Instead, the Giants threw on first down. It looked like Eli Manning completed the pass to Odell Beckham Jr., but a replay review determined the catch was no good after the ball was punched from Beckham's grasp. The incompletion stopped the clock at 2:01 without the Patriots having to use their timeout. Now, after second down, the clock would stop again for the two-minute warning, and after third down, the Patriots would stop the clock if necessary with their final timeout before New York's field goal.

Had New York run on first down and not scored, the clock would've hit two minutes. Then on second down, assuming the Giants run again without scoring, the Patriots would've been compelled to use their last timeout. A run on third down could've drained another 40 seconds off the clock ahead of the field goal, and the Patriots would've had only about 1:20 to stage a comeback drive.

As it happened, New England had plenty of time. But Brady's first throw of the drive should've been punished. A Giants safety had the ball in his hands after Brady's desperation heave, but as he came to the ground, the ball dislodged from his arms and hit the ground for an incomplete pass.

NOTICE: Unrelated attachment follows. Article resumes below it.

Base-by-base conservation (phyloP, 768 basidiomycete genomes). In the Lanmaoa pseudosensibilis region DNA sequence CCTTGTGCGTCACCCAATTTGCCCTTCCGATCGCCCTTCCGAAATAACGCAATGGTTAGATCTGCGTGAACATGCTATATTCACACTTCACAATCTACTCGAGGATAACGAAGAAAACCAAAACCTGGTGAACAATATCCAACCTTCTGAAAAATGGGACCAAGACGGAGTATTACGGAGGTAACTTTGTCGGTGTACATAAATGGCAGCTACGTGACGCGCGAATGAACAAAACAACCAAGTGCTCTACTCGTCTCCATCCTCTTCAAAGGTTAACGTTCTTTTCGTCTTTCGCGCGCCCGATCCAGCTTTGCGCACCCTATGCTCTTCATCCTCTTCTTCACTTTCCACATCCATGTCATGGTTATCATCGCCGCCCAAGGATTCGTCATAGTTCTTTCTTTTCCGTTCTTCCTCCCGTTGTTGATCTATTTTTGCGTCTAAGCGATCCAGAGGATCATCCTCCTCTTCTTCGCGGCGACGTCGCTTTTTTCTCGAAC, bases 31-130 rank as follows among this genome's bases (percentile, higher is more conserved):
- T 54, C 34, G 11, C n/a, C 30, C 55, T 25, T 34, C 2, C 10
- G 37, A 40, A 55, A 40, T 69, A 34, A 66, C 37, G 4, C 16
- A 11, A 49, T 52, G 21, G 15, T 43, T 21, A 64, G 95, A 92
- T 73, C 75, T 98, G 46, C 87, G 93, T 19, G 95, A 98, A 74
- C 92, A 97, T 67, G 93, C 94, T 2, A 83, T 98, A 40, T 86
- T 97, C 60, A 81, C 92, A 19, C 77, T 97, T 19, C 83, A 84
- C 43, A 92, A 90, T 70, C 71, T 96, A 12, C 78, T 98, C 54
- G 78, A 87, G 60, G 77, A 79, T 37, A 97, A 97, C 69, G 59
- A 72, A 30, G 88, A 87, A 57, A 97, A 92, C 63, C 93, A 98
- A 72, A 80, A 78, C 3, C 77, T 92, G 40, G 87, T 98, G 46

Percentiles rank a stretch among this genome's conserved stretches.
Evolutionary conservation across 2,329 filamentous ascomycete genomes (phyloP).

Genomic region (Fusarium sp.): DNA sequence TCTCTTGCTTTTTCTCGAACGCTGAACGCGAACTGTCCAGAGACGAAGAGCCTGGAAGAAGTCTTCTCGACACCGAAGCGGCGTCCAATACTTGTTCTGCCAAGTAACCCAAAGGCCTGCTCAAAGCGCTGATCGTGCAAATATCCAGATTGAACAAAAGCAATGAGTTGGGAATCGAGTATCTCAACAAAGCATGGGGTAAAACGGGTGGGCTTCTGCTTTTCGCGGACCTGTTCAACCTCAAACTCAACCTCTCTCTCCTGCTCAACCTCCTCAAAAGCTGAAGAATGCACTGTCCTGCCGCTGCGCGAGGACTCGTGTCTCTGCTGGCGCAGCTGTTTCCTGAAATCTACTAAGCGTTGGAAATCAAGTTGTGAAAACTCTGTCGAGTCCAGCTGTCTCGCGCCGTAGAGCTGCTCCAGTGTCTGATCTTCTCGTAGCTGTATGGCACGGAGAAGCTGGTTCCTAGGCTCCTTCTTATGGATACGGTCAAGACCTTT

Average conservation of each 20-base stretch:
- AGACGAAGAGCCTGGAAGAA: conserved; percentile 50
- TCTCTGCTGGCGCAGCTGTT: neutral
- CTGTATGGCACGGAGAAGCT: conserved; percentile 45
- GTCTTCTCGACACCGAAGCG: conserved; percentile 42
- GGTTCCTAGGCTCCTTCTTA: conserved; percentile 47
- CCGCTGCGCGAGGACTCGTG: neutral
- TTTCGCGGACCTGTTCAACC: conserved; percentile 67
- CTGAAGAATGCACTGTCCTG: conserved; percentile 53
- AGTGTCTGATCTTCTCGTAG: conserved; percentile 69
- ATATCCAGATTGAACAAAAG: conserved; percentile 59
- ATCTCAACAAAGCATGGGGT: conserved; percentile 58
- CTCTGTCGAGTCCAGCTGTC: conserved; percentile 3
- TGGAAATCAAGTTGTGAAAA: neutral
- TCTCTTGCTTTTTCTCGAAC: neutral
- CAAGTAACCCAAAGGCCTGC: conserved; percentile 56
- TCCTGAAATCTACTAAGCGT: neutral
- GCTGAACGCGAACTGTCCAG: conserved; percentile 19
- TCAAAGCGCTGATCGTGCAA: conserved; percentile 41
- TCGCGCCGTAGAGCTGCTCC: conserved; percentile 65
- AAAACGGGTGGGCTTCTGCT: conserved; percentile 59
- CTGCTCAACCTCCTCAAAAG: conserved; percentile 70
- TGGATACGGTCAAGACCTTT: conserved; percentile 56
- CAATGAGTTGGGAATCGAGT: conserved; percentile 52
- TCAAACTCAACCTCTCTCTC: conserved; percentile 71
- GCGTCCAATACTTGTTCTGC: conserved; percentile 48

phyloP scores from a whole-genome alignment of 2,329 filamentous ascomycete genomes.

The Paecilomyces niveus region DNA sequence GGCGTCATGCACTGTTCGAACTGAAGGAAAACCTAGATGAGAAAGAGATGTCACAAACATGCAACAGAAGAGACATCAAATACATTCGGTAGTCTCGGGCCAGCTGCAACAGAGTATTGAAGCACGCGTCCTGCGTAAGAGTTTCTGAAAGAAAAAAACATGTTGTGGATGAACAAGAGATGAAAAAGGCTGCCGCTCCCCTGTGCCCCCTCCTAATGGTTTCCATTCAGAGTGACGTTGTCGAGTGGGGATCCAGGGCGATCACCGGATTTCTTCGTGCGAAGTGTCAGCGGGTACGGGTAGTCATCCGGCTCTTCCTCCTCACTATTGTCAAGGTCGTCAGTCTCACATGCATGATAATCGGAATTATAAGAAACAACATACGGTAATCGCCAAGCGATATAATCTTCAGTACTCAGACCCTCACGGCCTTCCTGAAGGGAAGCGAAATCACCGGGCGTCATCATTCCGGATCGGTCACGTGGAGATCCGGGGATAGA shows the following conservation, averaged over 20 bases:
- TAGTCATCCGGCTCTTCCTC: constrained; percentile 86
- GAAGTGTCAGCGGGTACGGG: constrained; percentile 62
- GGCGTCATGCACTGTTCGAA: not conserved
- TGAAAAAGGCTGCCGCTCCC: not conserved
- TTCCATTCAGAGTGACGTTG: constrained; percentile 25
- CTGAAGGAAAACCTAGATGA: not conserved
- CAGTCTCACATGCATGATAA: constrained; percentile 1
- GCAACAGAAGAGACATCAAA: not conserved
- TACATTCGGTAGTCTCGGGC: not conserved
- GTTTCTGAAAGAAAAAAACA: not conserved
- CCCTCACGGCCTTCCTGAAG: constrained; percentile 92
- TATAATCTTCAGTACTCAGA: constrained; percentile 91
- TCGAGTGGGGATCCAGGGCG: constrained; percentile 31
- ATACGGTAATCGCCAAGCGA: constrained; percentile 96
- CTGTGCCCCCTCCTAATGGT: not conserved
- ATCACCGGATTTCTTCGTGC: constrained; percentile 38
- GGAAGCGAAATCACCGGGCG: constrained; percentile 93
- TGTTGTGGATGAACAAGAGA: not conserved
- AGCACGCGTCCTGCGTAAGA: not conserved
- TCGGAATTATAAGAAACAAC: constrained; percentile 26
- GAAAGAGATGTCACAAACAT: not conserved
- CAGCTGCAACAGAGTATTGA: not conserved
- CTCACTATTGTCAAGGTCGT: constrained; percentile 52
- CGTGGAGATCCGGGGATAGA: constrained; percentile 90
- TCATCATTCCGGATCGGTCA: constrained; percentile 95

The Giants worked the Patriots to fourth-and-10, but Brady and Co. converted that to start their march to field-goal range and a 9-0 start.

A few weeks ago when I broke down the undefeated teams in the NFL (when the Packers were still one of them, no less), I had circled the game against the Giants as the day the Patriots would lose their first game. I was a just couple Eli Manning handoffs from being right.


The Chicago Bears, a four-point underdog to the San Diego Chargers, scored 15 points in the first quarter to win outright on the road after I picked the Chargers to win by six. Another notch in the loss column for me.

Up next on Monday Night Football is a contest that looked a lot sexier before the season than it does now, though having an undefeated team on your TV is good news regardless of the opponent. Plus, you know, J.J. Watt will be there.

The Houston Texans (3-5) head north to take on the Cincinnati Bengals (8-0). Bengals quarterback Andy Dalton is definitely an MVP candidate this season with 2,226 passing yards under his belt to go with 18 touchdowns and just four interceptions.

With Watt, the Texans had one of the league's best defenses last year, but the unit has regressed since then and is in the middle of the league pack in points allowed. An offense with a serious lack of playmakers doesn't help, though Houston remains not far off the pace set in the AFC South by the 4-5 Indianapolis Colts.

While a win would put the Texans in a first-place tie in their division, I just don't see the Bengals having a letdown at home on national TV. They're an 11-point favorite, and for good reason. I think Dalton will find A.J. Green open all day, and I have Cincinnati winning going away. 34-17 Bengals


Tim Seeman spends his Sundays in The Gazette office combing through the day's NFL action and stressing over the print headline for the Packers game story. You can email him at [email protected] or follow him on Twitter.